Is your team shaken or stirred?

cocktail shaken or stirred?In this article, Nicki Rowland, explores her concept of the ‘Cocktail Effect’ and how this can have a direct impact on the performance of your team.

Do you have the perfect cocktail?

Every day that we go into work we face hurdle after hurdle. Complaining patients, difficult team members, time constraints and compliance issues are regular issues that add to the stress and strains of the working day.

Working as a team has its challenges, don’t we know? Add to the mixture a drop of tension, a sprinkling of criticism and a dash of attitude and you have a cocktail for disaster.

Team members fall out, they lose motivation and resentment sets in. The foundations of your practice can hypothetically begin to quake.

Any leader, whether it is in dentistry or another sector, has the job of identifying the most appropriate leadership style that ensures harmony, commitment and accountability in our businesses. We have the responsibility of formulating the perfect cocktail.

Why is Nicki likening what can happen in the workplace with the making of a cocktail, you might be asking yourself. Well, read on and find out.

The cocktail effect in practice

The quote ‘shaken, not stirred’ is synonymous with the fictional film character James Bond when ordering martinis. The words shaken and stirred share a similar meaning to most of us.

However, for bar tenders the words mean very different things. Whether a cocktail is shaken or stirred can have a significant impact on the attributes of the drink.

Similarly, whether your team is ‘shaken’ or ‘stirred’ has a direct impact on how individuals perform, react and behave. It’s your leadership style that determines the results. Let me explain.


Shaken refers to a cocktail that we prepare by placing all the ingredients in a metal cocktail shaker and shaking it vigorously.

In a shaken cocktail, the temperature drops significantly because the ice cubes break up, melt quickly and make the drink very cold and more dilute.

Similarly, the ‘temperature’ of your company culture can be directly affected by the way in which you choose to handle a situation.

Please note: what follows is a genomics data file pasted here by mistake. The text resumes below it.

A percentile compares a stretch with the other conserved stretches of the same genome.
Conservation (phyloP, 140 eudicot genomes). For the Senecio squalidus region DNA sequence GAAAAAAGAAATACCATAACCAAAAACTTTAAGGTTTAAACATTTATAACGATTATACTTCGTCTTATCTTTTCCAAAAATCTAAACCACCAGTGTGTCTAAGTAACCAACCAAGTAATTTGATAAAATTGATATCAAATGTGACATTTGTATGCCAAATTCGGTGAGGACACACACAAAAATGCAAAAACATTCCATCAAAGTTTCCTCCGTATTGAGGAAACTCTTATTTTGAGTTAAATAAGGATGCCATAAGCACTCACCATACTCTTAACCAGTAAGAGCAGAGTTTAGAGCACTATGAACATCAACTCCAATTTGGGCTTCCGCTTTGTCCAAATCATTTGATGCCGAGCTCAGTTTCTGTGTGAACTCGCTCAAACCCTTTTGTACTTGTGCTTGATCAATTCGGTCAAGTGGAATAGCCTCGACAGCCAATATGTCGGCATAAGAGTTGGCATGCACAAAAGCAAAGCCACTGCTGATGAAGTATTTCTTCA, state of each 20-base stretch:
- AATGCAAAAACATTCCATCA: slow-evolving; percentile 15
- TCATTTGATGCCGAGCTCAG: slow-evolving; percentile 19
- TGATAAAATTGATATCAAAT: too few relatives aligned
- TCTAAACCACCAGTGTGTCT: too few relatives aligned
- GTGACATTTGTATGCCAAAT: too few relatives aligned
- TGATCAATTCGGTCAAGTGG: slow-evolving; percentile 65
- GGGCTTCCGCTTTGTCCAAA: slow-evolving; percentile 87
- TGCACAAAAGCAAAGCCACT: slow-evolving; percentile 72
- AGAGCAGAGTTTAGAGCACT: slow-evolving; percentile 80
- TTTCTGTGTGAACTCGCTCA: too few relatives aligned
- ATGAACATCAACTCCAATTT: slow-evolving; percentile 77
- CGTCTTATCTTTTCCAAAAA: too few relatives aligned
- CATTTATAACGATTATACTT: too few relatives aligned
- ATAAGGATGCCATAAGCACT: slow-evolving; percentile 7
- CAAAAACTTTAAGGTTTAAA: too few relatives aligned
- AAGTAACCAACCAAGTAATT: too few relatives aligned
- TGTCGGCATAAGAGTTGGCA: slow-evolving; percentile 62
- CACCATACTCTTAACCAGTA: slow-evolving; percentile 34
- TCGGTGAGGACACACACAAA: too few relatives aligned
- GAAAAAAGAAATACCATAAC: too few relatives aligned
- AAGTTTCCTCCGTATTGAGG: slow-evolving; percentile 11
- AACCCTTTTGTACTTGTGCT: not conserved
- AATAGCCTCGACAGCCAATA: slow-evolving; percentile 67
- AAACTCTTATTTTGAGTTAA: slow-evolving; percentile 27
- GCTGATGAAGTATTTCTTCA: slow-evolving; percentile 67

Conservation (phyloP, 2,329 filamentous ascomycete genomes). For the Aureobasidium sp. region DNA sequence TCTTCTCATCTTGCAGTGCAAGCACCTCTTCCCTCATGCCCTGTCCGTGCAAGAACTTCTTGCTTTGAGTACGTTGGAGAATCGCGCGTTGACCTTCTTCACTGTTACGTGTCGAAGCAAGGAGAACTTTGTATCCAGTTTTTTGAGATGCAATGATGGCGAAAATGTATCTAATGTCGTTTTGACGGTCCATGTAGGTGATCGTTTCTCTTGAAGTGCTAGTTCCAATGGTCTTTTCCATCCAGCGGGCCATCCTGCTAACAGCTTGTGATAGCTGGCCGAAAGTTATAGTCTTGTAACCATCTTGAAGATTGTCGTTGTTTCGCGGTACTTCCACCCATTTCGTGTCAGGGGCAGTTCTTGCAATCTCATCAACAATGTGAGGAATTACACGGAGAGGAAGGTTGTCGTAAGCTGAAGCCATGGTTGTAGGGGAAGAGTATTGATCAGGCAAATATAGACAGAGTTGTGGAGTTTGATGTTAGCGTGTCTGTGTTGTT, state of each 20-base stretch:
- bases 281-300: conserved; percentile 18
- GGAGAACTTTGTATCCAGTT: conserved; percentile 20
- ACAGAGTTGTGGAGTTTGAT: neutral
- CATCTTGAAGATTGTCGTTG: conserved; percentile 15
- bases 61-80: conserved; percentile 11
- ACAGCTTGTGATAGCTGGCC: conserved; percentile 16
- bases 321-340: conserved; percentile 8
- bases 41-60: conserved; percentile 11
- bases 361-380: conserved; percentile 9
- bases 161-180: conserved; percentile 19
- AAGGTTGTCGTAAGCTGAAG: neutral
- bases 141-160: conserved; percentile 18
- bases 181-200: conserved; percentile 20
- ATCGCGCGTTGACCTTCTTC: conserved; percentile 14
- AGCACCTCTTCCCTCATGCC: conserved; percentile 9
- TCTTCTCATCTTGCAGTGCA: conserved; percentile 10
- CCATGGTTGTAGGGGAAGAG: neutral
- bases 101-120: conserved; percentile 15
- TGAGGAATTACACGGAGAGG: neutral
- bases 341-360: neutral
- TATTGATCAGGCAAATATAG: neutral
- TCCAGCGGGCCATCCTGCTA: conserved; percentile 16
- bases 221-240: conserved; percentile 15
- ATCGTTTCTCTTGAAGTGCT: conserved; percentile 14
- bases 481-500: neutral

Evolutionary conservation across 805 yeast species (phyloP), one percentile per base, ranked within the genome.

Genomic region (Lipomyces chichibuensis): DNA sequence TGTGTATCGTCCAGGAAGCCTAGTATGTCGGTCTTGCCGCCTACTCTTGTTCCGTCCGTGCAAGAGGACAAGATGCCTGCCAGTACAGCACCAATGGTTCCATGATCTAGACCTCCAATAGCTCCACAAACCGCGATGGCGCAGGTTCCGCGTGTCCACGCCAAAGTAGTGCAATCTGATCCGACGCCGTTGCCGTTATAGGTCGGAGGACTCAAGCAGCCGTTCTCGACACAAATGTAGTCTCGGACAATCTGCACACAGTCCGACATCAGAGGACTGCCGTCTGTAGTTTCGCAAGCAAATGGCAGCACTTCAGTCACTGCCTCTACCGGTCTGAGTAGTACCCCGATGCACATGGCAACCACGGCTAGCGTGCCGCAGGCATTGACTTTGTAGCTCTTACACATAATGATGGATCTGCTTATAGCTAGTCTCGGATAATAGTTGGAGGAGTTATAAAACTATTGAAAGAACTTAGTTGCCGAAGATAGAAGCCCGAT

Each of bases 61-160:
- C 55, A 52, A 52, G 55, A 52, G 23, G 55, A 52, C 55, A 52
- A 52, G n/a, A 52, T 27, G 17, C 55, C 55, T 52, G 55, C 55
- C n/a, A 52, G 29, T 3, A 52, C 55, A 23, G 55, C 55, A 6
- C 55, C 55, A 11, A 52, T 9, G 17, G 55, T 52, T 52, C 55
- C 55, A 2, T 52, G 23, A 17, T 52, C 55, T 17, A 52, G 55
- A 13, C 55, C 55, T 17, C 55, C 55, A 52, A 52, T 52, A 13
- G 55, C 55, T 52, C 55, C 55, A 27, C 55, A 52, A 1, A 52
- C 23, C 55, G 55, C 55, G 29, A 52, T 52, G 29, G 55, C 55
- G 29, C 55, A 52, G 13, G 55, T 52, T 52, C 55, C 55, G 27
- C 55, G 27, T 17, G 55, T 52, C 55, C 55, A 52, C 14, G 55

If you go in wielding a big stick, hackles will rise, nerves will fray and individuals will become distinctly frosty. Motivation and morale then plummet and standards and performance is ‘diluted’ across the board.

Particles in a shaken drink are also more volatile and reactive. The shaking action energises them and they react with other ingredients more readily.

Equally, ‘shaken’ team members are more reactive and their tolerance to stressful situations is significantly reduced. When their ‘highball’ glass is already full, all it takes is a low key event for it to overflow.

Some people believe that shaking gin bruises it and loses its original flavour. Likewise, team members who have had their self-esteem battered by an autocratic leader can become stubborn and resistant leading to under-performance and sub-standards.


Stirred refers to a cocktail that has been prepared by placing the ingredients in a steel jar and gently mixing them with a spoon. The result reveals a slower cooling process and the qualities of the alcohol seem more readily preserved.

The goal of a proper stirring technique is to do the exactly the opposite of shaking, ie avoiding aerating and agitating the drink.

In our businesses, the benefits of ‘stirring’ using a democratic leadership style are significant. A good leader always takes the initiative and encourages others to go the extra mile and push the boat out to achieve results.

A good splash of charisma is a key ingredient to inspiring others. Once you have their attention, you can gain your team’s commitment to achieve other goals in the practice and look towards future success.

With a well-balanced leadership style, you can coordinate tasks well, delegate them accordingly and complete them ahead of schedule.

If team members are ‘stirred’ steadily and smoothly, all the team will move in one direction at a constant pace (just like molecules in a liquid) and the results will be very appetising.

Do you require a different method?